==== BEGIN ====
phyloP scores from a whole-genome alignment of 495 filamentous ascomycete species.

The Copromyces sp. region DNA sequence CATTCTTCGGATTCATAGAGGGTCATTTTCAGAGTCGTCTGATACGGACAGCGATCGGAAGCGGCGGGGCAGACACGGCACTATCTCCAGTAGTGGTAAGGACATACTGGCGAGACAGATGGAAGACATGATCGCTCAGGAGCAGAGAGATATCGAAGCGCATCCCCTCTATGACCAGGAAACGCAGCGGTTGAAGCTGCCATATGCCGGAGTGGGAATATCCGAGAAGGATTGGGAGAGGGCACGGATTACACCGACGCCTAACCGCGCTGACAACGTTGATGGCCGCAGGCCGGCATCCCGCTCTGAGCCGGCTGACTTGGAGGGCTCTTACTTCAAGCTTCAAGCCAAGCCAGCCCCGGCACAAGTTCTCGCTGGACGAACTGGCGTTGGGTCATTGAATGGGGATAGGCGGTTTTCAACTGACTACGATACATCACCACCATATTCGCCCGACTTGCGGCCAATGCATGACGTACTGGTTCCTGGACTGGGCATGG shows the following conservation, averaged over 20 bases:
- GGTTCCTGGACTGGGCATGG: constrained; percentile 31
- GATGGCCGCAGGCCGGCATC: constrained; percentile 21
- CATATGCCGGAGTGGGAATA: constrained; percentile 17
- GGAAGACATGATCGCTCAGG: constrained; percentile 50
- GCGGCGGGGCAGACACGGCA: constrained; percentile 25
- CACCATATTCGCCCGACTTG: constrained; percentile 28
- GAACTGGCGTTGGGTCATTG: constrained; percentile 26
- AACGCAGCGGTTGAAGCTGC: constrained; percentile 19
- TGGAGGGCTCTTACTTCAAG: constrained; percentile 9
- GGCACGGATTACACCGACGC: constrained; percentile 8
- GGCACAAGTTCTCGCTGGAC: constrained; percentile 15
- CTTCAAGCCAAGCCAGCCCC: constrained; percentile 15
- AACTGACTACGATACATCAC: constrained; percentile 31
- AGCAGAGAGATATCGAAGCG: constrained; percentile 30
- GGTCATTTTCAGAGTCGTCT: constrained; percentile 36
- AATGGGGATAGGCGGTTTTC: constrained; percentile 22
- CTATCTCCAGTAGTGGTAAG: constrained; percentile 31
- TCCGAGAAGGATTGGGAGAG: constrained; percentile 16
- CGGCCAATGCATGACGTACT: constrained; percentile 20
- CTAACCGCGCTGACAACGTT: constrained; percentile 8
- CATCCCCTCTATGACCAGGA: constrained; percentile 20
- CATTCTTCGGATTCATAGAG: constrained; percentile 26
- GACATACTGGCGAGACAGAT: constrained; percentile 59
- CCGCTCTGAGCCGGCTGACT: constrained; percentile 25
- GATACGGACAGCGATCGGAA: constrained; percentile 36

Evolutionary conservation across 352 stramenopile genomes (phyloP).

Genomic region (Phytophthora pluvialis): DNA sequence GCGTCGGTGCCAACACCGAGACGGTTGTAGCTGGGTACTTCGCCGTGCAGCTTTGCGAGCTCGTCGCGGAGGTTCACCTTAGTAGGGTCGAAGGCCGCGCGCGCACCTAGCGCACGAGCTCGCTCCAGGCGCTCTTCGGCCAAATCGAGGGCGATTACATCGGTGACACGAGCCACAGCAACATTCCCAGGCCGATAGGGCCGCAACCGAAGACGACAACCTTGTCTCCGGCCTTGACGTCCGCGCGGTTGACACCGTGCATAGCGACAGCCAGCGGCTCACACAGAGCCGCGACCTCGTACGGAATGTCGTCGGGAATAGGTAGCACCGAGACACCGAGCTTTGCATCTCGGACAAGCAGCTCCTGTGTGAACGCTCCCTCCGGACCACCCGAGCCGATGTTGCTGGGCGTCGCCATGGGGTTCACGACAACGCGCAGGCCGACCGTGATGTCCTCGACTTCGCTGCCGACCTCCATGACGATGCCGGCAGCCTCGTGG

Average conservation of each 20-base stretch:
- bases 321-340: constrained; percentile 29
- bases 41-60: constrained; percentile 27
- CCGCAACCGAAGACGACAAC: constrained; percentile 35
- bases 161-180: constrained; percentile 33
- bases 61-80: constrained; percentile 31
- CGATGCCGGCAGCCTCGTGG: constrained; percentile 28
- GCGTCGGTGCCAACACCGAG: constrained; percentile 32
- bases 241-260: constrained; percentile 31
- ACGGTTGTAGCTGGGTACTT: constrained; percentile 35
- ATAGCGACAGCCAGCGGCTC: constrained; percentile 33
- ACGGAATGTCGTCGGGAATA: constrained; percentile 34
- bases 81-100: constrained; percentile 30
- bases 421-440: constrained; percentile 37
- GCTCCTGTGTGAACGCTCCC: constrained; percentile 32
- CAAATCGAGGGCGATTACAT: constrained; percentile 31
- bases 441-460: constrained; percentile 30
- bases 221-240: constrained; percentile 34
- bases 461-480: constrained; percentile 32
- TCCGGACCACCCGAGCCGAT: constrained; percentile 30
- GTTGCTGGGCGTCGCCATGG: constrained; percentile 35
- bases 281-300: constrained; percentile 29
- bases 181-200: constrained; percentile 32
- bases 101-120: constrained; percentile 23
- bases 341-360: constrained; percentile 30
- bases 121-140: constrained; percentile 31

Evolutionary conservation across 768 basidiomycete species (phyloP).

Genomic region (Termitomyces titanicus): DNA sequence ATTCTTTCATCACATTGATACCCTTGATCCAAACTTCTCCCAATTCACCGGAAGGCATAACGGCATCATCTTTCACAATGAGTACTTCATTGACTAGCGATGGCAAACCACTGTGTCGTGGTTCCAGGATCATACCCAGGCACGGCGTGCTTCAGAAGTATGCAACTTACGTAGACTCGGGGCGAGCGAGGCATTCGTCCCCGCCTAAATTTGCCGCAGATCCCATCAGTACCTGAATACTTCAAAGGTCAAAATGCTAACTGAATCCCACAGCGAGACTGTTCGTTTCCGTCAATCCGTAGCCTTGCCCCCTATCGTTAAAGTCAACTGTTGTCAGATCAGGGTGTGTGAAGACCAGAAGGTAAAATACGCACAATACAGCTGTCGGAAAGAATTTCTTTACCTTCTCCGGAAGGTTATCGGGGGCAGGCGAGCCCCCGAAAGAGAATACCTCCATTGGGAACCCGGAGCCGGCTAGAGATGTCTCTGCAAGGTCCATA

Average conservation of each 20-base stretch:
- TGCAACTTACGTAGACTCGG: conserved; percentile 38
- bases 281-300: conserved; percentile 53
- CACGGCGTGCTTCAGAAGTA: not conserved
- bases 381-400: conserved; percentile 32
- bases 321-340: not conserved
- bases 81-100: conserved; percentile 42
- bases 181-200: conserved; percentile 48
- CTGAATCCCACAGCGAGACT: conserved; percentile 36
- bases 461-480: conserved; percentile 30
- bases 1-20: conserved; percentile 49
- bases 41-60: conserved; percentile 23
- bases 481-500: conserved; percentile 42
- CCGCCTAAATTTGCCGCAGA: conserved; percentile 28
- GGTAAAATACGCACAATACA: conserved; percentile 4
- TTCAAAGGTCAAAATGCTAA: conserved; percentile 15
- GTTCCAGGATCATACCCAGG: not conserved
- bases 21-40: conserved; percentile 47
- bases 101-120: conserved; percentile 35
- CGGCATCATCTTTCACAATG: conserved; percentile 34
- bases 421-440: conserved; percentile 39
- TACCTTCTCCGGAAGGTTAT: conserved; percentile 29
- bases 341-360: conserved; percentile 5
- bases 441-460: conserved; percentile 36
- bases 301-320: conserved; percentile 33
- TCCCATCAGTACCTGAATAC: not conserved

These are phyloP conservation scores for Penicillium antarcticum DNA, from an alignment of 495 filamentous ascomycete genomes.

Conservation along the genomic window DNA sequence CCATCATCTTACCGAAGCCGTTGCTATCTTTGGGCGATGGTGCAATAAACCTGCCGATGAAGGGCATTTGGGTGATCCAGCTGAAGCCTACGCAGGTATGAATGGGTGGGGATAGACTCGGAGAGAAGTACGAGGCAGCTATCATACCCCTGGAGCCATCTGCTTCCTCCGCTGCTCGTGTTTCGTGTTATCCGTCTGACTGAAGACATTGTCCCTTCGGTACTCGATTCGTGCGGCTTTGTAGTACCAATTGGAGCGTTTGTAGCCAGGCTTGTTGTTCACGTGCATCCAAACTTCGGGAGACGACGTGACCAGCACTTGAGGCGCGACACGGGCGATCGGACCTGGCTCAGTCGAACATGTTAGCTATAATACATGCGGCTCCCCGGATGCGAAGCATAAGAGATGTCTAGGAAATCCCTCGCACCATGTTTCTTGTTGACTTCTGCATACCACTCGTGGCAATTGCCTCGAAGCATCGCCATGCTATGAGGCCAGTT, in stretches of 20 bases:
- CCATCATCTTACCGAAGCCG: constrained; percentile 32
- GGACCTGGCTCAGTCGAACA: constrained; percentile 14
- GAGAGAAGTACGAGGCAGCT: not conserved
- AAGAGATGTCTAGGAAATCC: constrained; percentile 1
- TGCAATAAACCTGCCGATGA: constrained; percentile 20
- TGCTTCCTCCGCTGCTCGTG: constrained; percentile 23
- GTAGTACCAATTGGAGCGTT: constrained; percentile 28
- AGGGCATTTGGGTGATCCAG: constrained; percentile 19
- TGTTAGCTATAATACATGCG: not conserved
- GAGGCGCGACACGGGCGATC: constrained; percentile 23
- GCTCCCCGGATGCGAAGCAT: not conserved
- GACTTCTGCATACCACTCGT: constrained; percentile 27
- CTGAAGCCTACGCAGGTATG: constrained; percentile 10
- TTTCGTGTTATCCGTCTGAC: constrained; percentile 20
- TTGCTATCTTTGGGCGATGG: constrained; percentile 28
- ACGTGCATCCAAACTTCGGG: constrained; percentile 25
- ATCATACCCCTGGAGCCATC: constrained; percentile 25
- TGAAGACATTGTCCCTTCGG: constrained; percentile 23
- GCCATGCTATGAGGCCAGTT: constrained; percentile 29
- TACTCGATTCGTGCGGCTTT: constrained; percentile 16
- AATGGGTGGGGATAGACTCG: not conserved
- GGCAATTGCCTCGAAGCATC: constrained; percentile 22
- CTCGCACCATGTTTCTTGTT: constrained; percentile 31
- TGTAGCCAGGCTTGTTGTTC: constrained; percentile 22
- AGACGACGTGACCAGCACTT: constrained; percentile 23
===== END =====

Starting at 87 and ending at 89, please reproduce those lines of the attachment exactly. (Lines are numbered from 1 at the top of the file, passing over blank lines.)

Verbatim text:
- GGACCTGGCTCAGTCGAACA: constrained; percentile 14
- GAGAGAAGTACGAGGCAGCT: not conserved
- AAGAGATGTCTAGGAAATCC: constrained; percentile 1